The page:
Lilith kept her pain from me, but the vibrations of it writhing in her body I felt.  I shuddered at how it must be for her.  I knelt beside her as I had done Becky.  I took up her left hand and held it tightly.  And looking over at Becky, I knew that no matter how brief our encounter, I was not for her.  We had come and gone.  I felt Lilith’s fingers grip in mine.  Not hard, and I knew that some conscious part of her knew she could break my hand, and easily.  I began to cry then.  And these were not the weepy tears of parting I had cried when leaving Maxwell and her troupe, but true tears of bitter sorrow for my strange, maligned friend.  What God would inflict this perfect woman of all women with such wretchedness?  And Lincoln was gone, too.  That faithful dog that she had expected to share her eternal, miserable life with; his death, finite, I knew.  He would not be back to comfort her.  Lilith’s loneliness and sorrow became mine too, and I wept anew by her side.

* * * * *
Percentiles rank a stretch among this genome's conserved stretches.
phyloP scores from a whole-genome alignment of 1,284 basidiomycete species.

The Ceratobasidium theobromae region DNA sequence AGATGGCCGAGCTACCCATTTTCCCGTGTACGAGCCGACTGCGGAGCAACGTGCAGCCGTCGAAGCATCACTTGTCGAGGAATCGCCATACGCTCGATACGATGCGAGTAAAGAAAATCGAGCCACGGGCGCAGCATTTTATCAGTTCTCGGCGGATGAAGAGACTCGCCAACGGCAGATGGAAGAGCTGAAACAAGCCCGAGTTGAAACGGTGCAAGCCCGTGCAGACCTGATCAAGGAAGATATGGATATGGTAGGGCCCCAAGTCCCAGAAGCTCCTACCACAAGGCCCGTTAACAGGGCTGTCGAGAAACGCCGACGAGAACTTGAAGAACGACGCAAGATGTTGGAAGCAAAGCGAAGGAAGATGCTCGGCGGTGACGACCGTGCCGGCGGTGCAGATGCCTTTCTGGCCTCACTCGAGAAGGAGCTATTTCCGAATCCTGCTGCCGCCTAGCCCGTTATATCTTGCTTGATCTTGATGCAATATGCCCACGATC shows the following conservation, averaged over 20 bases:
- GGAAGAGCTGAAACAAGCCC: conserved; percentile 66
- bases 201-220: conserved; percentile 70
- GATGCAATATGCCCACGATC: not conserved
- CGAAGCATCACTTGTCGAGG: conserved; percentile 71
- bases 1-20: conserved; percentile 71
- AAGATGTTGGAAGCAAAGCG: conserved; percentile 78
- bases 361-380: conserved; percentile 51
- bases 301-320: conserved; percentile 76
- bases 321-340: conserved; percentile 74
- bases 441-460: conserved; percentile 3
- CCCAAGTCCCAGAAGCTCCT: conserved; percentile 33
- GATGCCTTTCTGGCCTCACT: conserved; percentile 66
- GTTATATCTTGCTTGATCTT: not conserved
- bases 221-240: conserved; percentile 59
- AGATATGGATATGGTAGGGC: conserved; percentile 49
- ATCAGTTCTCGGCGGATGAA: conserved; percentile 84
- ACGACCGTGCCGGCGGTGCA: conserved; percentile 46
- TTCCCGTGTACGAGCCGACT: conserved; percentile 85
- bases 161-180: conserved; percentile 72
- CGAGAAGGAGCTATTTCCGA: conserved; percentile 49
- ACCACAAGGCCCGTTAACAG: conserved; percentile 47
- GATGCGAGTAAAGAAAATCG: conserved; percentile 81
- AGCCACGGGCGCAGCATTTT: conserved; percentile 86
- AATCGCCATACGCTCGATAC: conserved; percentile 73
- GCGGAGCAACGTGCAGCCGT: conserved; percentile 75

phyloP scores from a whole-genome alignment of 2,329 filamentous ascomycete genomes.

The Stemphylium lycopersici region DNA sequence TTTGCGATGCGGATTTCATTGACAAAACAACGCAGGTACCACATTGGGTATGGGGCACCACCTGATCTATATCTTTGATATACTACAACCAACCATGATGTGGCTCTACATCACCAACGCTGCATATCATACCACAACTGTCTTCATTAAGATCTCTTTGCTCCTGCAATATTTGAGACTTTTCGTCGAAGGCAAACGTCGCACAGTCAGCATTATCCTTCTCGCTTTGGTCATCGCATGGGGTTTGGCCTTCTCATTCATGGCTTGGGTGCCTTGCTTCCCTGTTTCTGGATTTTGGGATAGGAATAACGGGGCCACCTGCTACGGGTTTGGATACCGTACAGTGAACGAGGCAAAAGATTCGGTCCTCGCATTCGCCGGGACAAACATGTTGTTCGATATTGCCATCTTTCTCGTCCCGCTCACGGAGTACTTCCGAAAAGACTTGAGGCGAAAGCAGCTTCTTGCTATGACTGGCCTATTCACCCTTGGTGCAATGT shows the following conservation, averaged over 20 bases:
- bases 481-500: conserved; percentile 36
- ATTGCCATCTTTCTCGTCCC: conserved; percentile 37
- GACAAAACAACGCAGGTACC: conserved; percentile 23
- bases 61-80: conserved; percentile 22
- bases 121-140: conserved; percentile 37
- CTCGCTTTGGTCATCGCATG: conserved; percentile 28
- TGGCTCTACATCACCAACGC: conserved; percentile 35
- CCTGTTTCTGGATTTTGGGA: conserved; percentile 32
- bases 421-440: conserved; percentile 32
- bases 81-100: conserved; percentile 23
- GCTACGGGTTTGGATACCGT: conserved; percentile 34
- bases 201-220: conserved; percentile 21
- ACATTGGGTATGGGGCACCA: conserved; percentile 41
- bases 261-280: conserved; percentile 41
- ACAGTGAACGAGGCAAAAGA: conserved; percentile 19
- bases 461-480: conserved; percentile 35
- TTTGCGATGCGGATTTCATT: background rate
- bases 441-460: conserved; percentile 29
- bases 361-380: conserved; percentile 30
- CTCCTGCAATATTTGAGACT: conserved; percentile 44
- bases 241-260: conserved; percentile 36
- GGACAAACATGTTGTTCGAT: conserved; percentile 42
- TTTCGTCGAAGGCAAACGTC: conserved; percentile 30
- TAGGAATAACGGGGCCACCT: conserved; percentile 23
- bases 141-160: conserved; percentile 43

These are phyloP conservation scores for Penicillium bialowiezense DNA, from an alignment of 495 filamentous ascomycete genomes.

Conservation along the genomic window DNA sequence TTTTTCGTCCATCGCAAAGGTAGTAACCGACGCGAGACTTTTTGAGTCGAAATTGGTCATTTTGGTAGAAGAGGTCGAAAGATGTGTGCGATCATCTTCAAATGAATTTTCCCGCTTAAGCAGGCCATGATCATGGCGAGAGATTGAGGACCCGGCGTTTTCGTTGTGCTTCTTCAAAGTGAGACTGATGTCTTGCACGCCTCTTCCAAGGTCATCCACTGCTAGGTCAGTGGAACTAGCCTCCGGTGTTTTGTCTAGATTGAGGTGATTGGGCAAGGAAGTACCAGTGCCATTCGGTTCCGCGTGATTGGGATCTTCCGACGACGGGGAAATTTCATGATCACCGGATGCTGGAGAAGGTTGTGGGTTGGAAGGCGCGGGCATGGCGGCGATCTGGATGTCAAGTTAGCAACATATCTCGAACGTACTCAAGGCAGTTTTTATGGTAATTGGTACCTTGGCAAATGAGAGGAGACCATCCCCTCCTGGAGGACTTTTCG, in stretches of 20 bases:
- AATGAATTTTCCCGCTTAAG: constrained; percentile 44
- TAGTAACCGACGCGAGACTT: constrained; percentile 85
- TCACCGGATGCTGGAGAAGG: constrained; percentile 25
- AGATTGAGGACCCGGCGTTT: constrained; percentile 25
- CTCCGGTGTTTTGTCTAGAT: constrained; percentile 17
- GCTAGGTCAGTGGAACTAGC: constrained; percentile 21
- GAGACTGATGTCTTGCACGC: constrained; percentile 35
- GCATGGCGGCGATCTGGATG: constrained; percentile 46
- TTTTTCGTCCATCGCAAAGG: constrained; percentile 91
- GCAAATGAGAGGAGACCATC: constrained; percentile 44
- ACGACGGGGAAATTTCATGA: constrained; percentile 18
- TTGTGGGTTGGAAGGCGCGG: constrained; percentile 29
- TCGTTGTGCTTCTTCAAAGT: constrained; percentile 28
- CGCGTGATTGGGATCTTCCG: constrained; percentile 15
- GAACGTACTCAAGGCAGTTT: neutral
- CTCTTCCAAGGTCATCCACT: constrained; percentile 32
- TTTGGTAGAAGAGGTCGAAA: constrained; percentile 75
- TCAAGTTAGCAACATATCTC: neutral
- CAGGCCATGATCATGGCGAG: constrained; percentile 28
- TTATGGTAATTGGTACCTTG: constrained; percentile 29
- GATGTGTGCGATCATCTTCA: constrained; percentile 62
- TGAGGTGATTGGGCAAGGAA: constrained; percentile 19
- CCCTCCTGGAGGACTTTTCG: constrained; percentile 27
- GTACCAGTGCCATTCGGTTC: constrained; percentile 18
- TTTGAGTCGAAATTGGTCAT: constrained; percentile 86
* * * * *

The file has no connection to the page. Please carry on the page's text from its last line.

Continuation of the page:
*  *  *

Mia fumbled in her purse for her parking card and finding it, slammed it into the slot.  Nothing happened.  Perplexed and angry she shoved again, and again nothing normal happened.  The bar did not rise.  And just then, a misty, startled expression filled her dark eyes and instead of being in a hospital parking lot, she found herself standing in copse of underbrush that grew thickly about an enormous tree.  She saw light and stumbled toward it.  The world she saw was green.  The parking garage, the street in front of it, and the noise of the city were all gone.  She heard only the rustling of living leaves high above her head.  A soft breeze blew gently across her face, cooling her temper.  She was not afraid, for her surroundings were tranquil, but all the same, Mia did not like it, for she felt anything but tranquil.  She steadied herself and shoved the pressing feeling of dread for Ben’s safety deeply down into her gut.  She was suspicious only, and looked carefully about.  Something had brought her here.  A feeling of birth permeated her senses.  A birth – a beginning of something she knew not what, but whatever it was it something she was supposed to see.